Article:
Susan B. Anthony 1820-1906
Susan Brownell Anthony was a
suffragette, meaning she was in favor of women's right to vote.
Many women in her time stood up for
their right to vote, but Anthony was the mother of the cause, a true
pioneer. Her hard work paid off a few years after her death, when in
1920 the Nineteenth Amendment to the
U.S. Constitution was ratified. This amendment is also known
as the Susan B. Anthony Amendment.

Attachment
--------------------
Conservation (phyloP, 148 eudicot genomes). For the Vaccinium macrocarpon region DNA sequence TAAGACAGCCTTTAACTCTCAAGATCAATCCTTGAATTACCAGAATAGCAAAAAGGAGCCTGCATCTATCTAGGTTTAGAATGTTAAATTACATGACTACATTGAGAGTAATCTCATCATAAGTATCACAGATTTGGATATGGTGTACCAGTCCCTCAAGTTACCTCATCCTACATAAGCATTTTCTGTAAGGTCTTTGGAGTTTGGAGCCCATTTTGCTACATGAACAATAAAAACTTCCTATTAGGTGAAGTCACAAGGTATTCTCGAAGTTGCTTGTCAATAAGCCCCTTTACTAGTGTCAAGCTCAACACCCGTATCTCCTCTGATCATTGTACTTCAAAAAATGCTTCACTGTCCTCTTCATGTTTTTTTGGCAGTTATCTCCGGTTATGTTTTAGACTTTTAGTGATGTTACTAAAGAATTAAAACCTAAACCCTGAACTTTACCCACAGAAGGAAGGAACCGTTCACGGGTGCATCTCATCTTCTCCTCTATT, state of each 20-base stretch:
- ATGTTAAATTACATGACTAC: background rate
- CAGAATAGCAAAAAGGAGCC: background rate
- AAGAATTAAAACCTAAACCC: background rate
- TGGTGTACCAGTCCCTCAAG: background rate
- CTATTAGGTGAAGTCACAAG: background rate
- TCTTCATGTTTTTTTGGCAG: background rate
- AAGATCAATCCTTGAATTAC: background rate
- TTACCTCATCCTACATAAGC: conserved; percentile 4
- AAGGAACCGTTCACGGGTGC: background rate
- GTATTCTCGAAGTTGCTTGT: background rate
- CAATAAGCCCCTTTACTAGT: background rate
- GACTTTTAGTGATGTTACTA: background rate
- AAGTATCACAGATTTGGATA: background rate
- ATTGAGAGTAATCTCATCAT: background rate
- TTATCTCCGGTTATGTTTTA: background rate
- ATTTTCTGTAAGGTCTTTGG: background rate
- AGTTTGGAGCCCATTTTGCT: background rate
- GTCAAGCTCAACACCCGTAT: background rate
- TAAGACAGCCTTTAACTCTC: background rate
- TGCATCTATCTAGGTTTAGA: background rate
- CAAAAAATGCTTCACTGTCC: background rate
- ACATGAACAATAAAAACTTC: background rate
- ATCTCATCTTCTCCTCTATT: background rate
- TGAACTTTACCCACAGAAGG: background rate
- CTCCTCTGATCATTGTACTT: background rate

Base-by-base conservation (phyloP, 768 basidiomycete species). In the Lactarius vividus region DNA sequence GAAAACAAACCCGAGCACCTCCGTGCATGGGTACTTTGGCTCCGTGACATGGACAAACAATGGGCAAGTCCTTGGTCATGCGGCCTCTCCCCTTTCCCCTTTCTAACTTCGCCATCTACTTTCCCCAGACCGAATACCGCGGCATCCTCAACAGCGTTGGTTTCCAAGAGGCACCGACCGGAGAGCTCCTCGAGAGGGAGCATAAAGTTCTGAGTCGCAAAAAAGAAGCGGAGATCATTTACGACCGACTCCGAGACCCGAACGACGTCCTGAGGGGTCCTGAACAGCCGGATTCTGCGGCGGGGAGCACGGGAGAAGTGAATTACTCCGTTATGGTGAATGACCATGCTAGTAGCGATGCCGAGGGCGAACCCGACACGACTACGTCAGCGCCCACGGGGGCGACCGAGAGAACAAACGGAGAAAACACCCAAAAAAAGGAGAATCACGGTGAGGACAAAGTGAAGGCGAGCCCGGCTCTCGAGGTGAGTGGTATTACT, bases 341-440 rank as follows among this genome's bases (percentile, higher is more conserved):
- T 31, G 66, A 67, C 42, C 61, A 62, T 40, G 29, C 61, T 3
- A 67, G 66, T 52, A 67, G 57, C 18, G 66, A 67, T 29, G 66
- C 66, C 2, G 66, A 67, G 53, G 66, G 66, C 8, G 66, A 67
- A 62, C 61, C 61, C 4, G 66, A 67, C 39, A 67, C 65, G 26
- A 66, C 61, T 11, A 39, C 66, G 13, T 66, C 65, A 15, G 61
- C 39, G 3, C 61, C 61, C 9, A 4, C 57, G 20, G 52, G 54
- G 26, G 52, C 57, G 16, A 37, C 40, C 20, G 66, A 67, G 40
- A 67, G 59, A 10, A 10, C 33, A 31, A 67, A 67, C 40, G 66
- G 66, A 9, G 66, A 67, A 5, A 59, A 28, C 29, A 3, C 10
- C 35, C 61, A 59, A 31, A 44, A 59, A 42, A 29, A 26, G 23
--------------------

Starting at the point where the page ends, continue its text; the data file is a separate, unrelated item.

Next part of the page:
Clarina Howard Nichols
was one of the ladies who fought side by side with Anthony.
Another one was
Anna Howard Shaw.
Susan Anthony was arrested, trialed, and fined for illegally voting
in the 1872 presidential election. She refused to pay her fine.
In 1873, she embarked on a speaking tour
and delivered her speech
On Women's Right to Vote, also
titled Is is a crime for a citizen of the United States to
Go here to read
Shaw's Eulogy to Susan B. Anthony.
Here is more about
Elizabeth Cady Stanton.
And here is more about
Frances D. Gage.
In 1900, Susan B. Anthony retired as
Chapman Catt became her successor.
Here is the link to the
Elizabeth Cady Stanton and Susan B. Anthony Papers Project,
supported by Rutgers, the State University of New Jersey.